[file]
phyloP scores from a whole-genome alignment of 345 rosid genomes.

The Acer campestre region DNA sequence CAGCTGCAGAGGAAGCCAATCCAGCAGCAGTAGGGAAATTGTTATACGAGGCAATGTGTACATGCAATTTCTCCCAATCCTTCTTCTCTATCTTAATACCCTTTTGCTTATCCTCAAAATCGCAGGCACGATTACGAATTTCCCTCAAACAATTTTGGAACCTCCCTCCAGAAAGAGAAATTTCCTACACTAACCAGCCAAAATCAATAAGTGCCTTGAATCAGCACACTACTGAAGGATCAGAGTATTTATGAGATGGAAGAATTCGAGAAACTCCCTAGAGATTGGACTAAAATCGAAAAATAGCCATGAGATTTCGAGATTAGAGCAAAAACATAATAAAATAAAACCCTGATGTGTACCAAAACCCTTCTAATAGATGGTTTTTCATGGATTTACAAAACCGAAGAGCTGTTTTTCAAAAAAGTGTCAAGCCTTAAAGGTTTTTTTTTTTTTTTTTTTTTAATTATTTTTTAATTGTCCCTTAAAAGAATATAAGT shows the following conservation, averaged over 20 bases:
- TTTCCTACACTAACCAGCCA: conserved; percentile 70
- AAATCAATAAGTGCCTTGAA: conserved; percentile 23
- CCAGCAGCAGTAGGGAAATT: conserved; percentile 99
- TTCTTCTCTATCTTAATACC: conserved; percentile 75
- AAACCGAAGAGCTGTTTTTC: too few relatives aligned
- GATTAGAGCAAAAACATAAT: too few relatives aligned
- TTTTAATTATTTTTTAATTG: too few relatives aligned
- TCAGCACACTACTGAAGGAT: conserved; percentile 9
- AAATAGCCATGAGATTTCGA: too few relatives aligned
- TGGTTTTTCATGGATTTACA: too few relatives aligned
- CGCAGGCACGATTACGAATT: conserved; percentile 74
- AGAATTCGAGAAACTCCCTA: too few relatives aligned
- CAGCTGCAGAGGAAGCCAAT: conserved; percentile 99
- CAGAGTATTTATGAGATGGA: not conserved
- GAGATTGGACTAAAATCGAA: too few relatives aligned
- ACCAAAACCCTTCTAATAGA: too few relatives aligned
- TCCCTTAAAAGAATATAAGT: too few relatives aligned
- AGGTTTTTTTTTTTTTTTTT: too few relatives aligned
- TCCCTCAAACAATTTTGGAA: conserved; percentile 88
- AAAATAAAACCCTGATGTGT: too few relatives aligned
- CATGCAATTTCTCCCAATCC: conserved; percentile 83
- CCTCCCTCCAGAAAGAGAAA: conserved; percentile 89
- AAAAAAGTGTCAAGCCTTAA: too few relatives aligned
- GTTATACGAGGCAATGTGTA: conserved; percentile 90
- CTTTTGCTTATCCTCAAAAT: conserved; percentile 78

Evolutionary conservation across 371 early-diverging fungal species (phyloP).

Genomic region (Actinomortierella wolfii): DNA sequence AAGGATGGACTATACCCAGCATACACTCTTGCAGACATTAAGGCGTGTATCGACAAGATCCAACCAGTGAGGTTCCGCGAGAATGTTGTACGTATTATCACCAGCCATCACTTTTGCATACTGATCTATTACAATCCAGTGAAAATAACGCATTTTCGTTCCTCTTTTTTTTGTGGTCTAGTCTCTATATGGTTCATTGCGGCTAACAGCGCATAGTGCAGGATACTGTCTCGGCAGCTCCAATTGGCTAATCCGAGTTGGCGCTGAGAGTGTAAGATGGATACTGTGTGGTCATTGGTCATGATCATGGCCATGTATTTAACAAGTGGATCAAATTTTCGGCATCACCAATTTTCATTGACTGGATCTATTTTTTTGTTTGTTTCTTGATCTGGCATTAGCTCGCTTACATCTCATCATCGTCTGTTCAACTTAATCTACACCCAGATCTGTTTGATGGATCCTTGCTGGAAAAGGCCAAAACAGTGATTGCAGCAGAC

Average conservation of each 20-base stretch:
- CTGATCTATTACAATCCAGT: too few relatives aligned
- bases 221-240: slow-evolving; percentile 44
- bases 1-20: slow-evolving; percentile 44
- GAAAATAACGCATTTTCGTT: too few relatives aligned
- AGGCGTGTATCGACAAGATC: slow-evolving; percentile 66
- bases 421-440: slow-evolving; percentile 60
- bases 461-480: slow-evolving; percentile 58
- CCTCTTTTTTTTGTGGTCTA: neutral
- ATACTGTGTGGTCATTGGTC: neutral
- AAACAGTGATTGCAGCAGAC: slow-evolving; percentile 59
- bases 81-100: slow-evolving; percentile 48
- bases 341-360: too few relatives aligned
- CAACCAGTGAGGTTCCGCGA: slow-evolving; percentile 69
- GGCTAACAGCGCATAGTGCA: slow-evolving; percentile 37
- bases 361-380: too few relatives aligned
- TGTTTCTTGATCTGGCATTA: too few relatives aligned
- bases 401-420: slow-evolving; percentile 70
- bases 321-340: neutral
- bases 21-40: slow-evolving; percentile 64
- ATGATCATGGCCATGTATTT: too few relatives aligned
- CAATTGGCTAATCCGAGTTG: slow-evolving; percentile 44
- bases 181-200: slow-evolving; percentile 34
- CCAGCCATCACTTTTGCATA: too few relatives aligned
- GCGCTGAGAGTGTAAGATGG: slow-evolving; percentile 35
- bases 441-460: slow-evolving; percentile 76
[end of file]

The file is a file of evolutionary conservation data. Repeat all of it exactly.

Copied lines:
phyloP scores from a whole-genome alignment of 345 rosid genomes.

The Acer campestre region DNA sequence CAGCTGCAGAGGAAGCCAATCCAGCAGCAGTAGGGAAATTGTTATACGAGGCAATGTGTACATGCAATTTCTCCCAATCCTTCTTCTCTATCTTAATACCCTTTTGCTTATCCTCAAAATCGCAGGCACGATTACGAATTTCCCTCAAACAATTTTGGAACCTCCCTCCAGAAAGAGAAATTTCCTACACTAACCAGCCAAAATCAATAAGTGCCTTGAATCAGCACACTACTGAAGGATCAGAGTATTTATGAGATGGAAGAATTCGAGAAACTCCCTAGAGATTGGACTAAAATCGAAAAATAGCCATGAGATTTCGAGATTAGAGCAAAAACATAATAAAATAAAACCCTGATGTGTACCAAAACCCTTCTAATAGATGGTTTTTCATGGATTTACAAAACCGAAGAGCTGTTTTTCAAAAAAGTGTCAAGCCTTAAAGGTTTTTTTTTTTTTTTTTTTTTAATTATTTTTTAATTGTCCCTTAAAAGAATATAAGT shows the following conservation, averaged over 20 bases:
- TTTCCTACACTAACCAGCCA: conserved; percentile 70
- AAATCAATAAGTGCCTTGAA: conserved; percentile 23
- CCAGCAGCAGTAGGGAAATT: conserved; percentile 99
- TTCTTCTCTATCTTAATACC: conserved; percentile 75
- AAACCGAAGAGCTGTTTTTC: too few relatives aligned
- GATTAGAGCAAAAACATAAT: too few relatives aligned
- TTTTAATTATTTTTTAATTG: too few relatives aligned
- TCAGCACACTACTGAAGGAT: conserved; percentile 9
- AAATAGCCATGAGATTTCGA: too few relatives aligned
- TGGTTTTTCATGGATTTACA: too few relatives aligned
- CGCAGGCACGATTACGAATT: conserved; percentile 74
- AGAATTCGAGAAACTCCCTA: too few relatives aligned
- CAGCTGCAGAGGAAGCCAAT: conserved; percentile 99
- CAGAGTATTTATGAGATGGA: not conserved
- GAGATTGGACTAAAATCGAA: too few relatives aligned
- ACCAAAACCCTTCTAATAGA: too few relatives aligned
- TCCCTTAAAAGAATATAAGT: too few relatives aligned
- AGGTTTTTTTTTTTTTTTTT: too few relatives aligned
- TCCCTCAAACAATTTTGGAA: conserved; percentile 88
- AAAATAAAACCCTGATGTGT: too few relatives aligned
- CATGCAATTTCTCCCAATCC: conserved; percentile 83
- CCTCCCTCCAGAAAGAGAAA: conserved; percentile 89
- AAAAAAGTGTCAAGCCTTAA: too few relatives aligned
- GTTATACGAGGCAATGTGTA: conserved; percentile 90
- CTTTTGCTTATCCTCAAAAT: conserved; percentile 78

Evolutionary conservation across 371 early-diverging fungal species (phyloP).

Genomic region (Actinomortierella wolfii): DNA sequence AAGGATGGACTATACCCAGCATACACTCTTGCAGACATTAAGGCGTGTATCGACAAGATCCAACCAGTGAGGTTCCGCGAGAATGTTGTACGTATTATCACCAGCCATCACTTTTGCATACTGATCTATTACAATCCAGTGAAAATAACGCATTTTCGTTCCTCTTTTTTTTGTGGTCTAGTCTCTATATGGTTCATTGCGGCTAACAGCGCATAGTGCAGGATACTGTCTCGGCAGCTCCAATTGGCTAATCCGAGTTGGCGCTGAGAGTGTAAGATGGATACTGTGTGGTCATTGGTCATGATCATGGCCATGTATTTAACAAGTGGATCAAATTTTCGGCATCACCAATTTTCATTGACTGGATCTATTTTTTTGTTTGTTTCTTGATCTGGCATTAGCTCGCTTACATCTCATCATCGTCTGTTCAACTTAATCTACACCCAGATCTGTTTGATGGATCCTTGCTGGAAAAGGCCAAAACAGTGATTGCAGCAGAC

Average conservation of each 20-base stretch:
- CTGATCTATTACAATCCAGT: too few relatives aligned
- bases 221-240: slow-evolving; percentile 44
- bases 1-20: slow-evolving; percentile 44
- GAAAATAACGCATTTTCGTT: too few relatives aligned
- AGGCGTGTATCGACAAGATC: slow-evolving; percentile 66
- bases 421-440: slow-evolving; percentile 60
- bases 461-480: slow-evolving; percentile 58
- CCTCTTTTTTTTGTGGTCTA: neutral
- ATACTGTGTGGTCATTGGTC: neutral
- AAACAGTGATTGCAGCAGAC: slow-evolving; percentile 59
- bases 81-100: slow-evolving; percentile 48
- bases 341-360: too few relatives aligned
- CAACCAGTGAGGTTCCGCGA: slow-evolving; percentile 69
- GGCTAACAGCGCATAGTGCA: slow-evolving; percentile 37
- bases 361-380: too few relatives aligned
- TGTTTCTTGATCTGGCATTA: too few relatives aligned
- bases 401-420: slow-evolving; percentile 70
- bases 321-340: neutral
- bases 21-40: slow-evolving; percentile 64
- ATGATCATGGCCATGTATTT: too few relatives aligned
- CAATTGGCTAATCCGAGTTG: slow-evolving; percentile 44
- bases 181-200: slow-evolving; percentile 34
- CCAGCCATCACTTTTGCATA: too few relatives aligned
- GCGCTGAGAGTGTAAGATGG: slow-evolving; percentile 35
- bases 441-460: slow-evolving; percentile 76